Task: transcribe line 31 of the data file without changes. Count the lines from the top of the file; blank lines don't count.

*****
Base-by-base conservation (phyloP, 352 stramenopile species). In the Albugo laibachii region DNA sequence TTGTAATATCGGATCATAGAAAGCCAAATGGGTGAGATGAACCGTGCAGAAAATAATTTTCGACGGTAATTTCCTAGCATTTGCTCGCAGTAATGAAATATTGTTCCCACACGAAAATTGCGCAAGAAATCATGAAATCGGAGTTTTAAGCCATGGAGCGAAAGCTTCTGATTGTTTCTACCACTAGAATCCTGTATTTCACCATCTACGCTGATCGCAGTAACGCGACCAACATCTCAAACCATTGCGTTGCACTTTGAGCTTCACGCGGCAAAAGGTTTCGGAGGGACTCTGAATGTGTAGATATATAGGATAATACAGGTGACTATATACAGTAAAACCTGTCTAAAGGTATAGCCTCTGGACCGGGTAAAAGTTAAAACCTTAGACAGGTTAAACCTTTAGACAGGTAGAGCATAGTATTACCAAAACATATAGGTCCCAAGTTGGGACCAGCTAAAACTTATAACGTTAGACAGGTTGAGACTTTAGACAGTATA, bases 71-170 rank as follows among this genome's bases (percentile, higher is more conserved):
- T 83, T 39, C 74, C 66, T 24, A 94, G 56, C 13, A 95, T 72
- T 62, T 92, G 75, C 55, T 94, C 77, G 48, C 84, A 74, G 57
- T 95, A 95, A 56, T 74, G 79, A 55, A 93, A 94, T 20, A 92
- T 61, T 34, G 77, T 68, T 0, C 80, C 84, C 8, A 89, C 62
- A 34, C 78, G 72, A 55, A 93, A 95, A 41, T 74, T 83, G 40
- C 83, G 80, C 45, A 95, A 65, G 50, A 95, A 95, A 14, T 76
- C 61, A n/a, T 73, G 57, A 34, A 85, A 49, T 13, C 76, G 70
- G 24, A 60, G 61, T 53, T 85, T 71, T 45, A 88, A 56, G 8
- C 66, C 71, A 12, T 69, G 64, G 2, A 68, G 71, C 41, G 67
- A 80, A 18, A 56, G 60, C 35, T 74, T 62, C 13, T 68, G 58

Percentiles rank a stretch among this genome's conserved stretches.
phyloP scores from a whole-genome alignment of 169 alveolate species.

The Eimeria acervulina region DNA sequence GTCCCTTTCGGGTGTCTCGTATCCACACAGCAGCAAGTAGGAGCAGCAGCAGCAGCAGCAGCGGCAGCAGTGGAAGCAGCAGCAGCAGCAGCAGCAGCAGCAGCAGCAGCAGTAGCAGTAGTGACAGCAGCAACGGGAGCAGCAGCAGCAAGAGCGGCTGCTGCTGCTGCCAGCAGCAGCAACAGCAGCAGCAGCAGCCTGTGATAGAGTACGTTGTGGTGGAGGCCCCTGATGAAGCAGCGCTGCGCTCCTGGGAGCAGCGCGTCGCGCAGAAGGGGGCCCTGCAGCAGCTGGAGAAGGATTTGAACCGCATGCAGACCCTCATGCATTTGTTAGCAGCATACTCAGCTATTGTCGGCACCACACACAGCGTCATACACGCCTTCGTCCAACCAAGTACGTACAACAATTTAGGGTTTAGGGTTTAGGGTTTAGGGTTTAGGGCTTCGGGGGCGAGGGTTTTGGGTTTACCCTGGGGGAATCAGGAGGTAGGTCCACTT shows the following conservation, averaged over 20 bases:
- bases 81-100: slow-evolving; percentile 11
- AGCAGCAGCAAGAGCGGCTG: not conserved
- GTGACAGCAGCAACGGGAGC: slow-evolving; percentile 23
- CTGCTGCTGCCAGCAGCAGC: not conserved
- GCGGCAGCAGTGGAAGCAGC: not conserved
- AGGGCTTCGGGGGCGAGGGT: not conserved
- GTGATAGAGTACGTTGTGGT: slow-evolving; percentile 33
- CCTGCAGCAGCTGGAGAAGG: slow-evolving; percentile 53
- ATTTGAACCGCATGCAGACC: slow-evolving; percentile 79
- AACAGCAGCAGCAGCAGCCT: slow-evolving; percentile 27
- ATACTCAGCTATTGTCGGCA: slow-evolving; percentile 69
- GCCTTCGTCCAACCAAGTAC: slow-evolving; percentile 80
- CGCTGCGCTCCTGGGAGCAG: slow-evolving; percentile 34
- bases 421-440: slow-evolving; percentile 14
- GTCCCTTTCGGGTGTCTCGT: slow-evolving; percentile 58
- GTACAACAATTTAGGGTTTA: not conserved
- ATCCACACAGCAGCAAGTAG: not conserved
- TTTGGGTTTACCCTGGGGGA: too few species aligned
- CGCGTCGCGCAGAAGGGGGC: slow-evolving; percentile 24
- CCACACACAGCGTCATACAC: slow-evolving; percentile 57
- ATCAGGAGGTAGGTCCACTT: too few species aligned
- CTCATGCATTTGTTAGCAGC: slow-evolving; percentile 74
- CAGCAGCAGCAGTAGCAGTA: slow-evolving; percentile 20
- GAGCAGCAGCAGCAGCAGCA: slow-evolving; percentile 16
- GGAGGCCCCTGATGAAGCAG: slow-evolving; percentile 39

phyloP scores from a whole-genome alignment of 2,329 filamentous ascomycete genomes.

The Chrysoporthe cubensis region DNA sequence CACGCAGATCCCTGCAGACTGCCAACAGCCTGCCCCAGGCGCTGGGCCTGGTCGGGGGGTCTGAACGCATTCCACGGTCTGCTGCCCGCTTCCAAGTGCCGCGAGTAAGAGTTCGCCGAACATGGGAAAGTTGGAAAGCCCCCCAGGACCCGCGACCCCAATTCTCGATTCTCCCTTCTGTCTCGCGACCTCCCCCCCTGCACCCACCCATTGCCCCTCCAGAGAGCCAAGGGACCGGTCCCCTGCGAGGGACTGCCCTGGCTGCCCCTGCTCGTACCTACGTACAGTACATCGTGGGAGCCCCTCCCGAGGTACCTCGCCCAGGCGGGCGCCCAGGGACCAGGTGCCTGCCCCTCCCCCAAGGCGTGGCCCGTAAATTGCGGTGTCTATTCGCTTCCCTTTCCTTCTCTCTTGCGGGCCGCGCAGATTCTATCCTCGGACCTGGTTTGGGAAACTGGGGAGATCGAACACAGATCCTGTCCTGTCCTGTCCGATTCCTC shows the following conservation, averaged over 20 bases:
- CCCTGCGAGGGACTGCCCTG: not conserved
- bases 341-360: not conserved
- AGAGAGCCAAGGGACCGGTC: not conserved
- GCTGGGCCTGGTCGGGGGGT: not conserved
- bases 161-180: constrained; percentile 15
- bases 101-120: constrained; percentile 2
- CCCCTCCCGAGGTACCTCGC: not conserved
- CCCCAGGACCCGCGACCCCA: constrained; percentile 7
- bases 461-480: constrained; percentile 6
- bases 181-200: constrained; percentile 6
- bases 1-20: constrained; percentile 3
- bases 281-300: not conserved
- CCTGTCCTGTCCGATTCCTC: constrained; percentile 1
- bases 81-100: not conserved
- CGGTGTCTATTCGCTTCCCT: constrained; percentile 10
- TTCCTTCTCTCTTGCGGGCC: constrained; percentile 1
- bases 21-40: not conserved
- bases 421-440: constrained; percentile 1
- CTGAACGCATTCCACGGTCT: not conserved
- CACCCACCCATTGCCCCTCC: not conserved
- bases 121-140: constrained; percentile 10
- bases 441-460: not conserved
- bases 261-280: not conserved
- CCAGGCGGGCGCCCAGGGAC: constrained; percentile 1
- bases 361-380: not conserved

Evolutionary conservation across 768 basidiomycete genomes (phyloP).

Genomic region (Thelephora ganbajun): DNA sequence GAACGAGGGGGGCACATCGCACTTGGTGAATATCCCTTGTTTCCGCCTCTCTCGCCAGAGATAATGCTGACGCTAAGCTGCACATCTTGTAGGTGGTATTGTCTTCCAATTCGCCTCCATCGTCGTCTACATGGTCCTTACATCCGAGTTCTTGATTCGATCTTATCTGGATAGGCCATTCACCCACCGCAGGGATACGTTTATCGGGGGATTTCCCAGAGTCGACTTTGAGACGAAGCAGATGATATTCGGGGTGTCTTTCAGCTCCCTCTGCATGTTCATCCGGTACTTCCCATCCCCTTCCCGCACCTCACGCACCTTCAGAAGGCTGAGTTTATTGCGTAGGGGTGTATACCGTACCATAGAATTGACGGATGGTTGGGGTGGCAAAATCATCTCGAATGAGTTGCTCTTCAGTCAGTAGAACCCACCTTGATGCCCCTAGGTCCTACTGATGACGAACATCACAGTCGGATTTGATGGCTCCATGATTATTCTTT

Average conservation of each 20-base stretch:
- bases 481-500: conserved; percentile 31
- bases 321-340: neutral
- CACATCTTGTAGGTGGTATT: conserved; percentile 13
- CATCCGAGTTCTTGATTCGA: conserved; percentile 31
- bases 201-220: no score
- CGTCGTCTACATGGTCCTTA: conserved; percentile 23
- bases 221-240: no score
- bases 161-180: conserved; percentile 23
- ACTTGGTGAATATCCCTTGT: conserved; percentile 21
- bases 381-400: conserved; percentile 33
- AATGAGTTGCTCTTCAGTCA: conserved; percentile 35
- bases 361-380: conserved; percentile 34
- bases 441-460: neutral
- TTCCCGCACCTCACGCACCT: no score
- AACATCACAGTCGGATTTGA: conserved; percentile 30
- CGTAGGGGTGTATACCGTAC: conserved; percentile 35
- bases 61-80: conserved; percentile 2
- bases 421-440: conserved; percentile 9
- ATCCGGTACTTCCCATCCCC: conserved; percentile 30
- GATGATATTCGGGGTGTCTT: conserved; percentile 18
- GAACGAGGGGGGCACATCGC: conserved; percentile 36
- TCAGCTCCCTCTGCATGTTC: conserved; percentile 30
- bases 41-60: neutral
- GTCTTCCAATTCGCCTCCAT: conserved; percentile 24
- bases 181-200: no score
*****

- ATCCACACAGCAGCAAGTAG: not conserved